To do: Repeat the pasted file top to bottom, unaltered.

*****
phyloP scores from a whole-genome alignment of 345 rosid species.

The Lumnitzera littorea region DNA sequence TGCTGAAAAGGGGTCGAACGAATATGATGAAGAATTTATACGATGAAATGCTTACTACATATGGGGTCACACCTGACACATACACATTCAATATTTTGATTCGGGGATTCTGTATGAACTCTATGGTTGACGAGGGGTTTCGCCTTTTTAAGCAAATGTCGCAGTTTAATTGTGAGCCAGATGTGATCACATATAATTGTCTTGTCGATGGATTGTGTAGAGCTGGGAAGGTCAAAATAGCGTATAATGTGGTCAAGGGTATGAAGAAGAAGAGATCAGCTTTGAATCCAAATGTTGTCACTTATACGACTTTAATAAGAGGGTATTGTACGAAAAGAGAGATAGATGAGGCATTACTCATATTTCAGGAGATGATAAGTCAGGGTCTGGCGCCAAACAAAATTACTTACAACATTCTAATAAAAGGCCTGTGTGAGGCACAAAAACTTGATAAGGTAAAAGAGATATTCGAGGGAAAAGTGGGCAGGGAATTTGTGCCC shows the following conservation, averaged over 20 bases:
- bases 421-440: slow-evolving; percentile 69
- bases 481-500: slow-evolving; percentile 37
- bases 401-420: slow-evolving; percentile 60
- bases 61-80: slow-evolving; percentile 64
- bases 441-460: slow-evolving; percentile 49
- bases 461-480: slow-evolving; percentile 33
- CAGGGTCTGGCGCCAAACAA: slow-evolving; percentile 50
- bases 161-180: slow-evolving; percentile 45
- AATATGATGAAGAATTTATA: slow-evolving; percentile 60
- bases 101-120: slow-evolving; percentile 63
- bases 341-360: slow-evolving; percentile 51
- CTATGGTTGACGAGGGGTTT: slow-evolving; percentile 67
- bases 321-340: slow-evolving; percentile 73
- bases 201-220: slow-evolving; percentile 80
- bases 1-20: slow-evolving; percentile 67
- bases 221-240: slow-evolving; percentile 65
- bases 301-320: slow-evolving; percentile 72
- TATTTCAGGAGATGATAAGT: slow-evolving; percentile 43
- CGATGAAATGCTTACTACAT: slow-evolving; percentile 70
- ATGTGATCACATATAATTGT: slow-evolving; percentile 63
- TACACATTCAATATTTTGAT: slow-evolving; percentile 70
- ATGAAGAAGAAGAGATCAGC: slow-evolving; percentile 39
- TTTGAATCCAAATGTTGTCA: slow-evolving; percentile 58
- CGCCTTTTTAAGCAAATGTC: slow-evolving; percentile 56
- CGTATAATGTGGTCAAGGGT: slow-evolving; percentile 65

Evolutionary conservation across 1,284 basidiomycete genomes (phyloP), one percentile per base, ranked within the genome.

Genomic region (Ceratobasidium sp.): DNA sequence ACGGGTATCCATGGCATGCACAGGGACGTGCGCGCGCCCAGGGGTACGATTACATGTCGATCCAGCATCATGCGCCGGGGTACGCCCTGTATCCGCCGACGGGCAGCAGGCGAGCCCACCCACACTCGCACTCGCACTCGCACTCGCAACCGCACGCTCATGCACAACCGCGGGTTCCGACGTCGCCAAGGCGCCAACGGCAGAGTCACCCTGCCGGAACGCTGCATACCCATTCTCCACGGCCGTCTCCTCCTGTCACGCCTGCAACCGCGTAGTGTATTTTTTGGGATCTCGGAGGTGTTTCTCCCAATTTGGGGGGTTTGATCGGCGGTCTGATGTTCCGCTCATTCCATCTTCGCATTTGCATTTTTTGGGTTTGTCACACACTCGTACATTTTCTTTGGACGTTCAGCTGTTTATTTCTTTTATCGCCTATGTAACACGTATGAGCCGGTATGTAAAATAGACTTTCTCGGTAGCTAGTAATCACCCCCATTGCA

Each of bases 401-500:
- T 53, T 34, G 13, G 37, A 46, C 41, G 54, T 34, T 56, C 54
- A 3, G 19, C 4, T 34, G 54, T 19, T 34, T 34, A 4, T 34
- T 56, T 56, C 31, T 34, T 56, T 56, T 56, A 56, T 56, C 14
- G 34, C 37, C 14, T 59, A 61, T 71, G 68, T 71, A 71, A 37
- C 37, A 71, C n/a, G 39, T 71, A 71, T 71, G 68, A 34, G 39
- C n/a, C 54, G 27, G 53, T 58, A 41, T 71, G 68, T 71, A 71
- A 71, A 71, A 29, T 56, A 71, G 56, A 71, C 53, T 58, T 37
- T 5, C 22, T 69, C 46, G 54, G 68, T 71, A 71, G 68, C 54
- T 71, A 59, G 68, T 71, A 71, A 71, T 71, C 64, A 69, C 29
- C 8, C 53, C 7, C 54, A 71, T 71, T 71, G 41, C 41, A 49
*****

phyloP scores from a whole-genome alignment of 345 rosid species.

The Lumnitzera littorea region DNA sequence TGCTGAAAAGGGGTCGAACGAATATGATGAAGAATTTATACGATGAAATGCTTACTACATATGGGGTCACACCTGACACATACACATTCAATATTTTGATTCGGGGATTCTGTATGAACTCTATGGTTGACGAGGGGTTTCGCCTTTTTAAGCAAATGTCGCAGTTTAATTGTGAGCCAGATGTGATCACATATAATTGTCTTGTCGATGGATTGTGTAGAGCTGGGAAGGTCAAAATAGCGTATAATGTGGTCAAGGGTATGAAGAAGAAGAGATCAGCTTTGAATCCAAATGTTGTCACTTATACGACTTTAATAAGAGGGTATTGTACGAAAAGAGAGATAGATGAGGCATTACTCATATTTCAGGAGATGATAAGTCAGGGTCTGGCGCCAAACAAAATTACTTACAACATTCTAATAAAAGGCCTGTGTGAGGCACAAAAACTTGATAAGGTAAAAGAGATATTCGAGGGAAAAGTGGGCAGGGAATTTGTGCCC shows the following conservation, averaged over 20 bases:
- bases 421-440: slow-evolving; percentile 69
- bases 481-500: slow-evolving; percentile 37
- bases 401-420: slow-evolving; percentile 60
- bases 61-80: slow-evolving; percentile 64
- bases 441-460: slow-evolving; percentile 49
- bases 461-480: slow-evolving; percentile 33
- CAGGGTCTGGCGCCAAACAA: slow-evolving; percentile 50
- bases 161-180: slow-evolving; percentile 45
- AATATGATGAAGAATTTATA: slow-evolving; percentile 60
- bases 101-120: slow-evolving; percentile 63
- bases 341-360: slow-evolving; percentile 51
- CTATGGTTGACGAGGGGTTT: slow-evolving; percentile 67
- bases 321-340: slow-evolving; percentile 73
- bases 201-220: slow-evolving; percentile 80
- bases 1-20: slow-evolving; percentile 67
- bases 221-240: slow-evolving; percentile 65
- bases 301-320: slow-evolving; percentile 72
- TATTTCAGGAGATGATAAGT: slow-evolving; percentile 43
- CGATGAAATGCTTACTACAT: slow-evolving; percentile 70
- ATGTGATCACATATAATTGT: slow-evolving; percentile 63
- TACACATTCAATATTTTGAT: slow-evolving; percentile 70
- ATGAAGAAGAAGAGATCAGC: slow-evolving; percentile 39
- TTTGAATCCAAATGTTGTCA: slow-evolving; percentile 58
- CGCCTTTTTAAGCAAATGTC: slow-evolving; percentile 56
- CGTATAATGTGGTCAAGGGT: slow-evolving; percentile 65

Evolutionary conservation across 1,284 basidiomycete genomes (phyloP), one percentile per base, ranked within the genome.

Genomic region (Ceratobasidium sp.): DNA sequence ACGGGTATCCATGGCATGCACAGGGACGTGCGCGCGCCCAGGGGTACGATTACATGTCGATCCAGCATCATGCGCCGGGGTACGCCCTGTATCCGCCGACGGGCAGCAGGCGAGCCCACCCACACTCGCACTCGCACTCGCACTCGCAACCGCACGCTCATGCACAACCGCGGGTTCCGACGTCGCCAAGGCGCCAACGGCAGAGTCACCCTGCCGGAACGCTGCATACCCATTCTCCACGGCCGTCTCCTCCTGTCACGCCTGCAACCGCGTAGTGTATTTTTTGGGATCTCGGAGGTGTTTCTCCCAATTTGGGGGGTTTGATCGGCGGTCTGATGTTCCGCTCATTCCATCTTCGCATTTGCATTTTTTGGGTTTGTCACACACTCGTACATTTTCTTTGGACGTTCAGCTGTTTATTTCTTTTATCGCCTATGTAACACGTATGAGCCGGTATGTAAAATAGACTTTCTCGGTAGCTAGTAATCACCCCCATTGCA

Each of bases 401-500:
- T 53, T 34, G 13, G 37, A 46, C 41, G 54, T 34, T 56, C 54
- A 3, G 19, C 4, T 34, G 54, T 19, T 34, T 34, A 4, T 34
- T 56, T 56, C 31, T 34, T 56, T 56, T 56, A 56, T 56, C 14
- G 34, C 37, C 14, T 59, A 61, T 71, G 68, T 71, A 71, A 37
- C 37, A 71, C n/a, G 39, T 71, A 71, T 71, G 68, A 34, G 39
- C n/a, C 54, G 27, G 53, T 58, A 41, T 71, G 68, T 71, A 71
- A 71, A 71, A 29, T 56, A 71, G 56, A 71, C 53, T 58, T 37
- T 5, C 22, T 69, C 46, G 54, G 68, T 71, A 71, G 68, C 54
- T 71, A 59, G 68, T 71, A 71, A 71, T 71, C 64, A 69, C 29
- C 8, C 53, C 7, C 54, A 71, T 71, T 71, G 41, C 41, A 49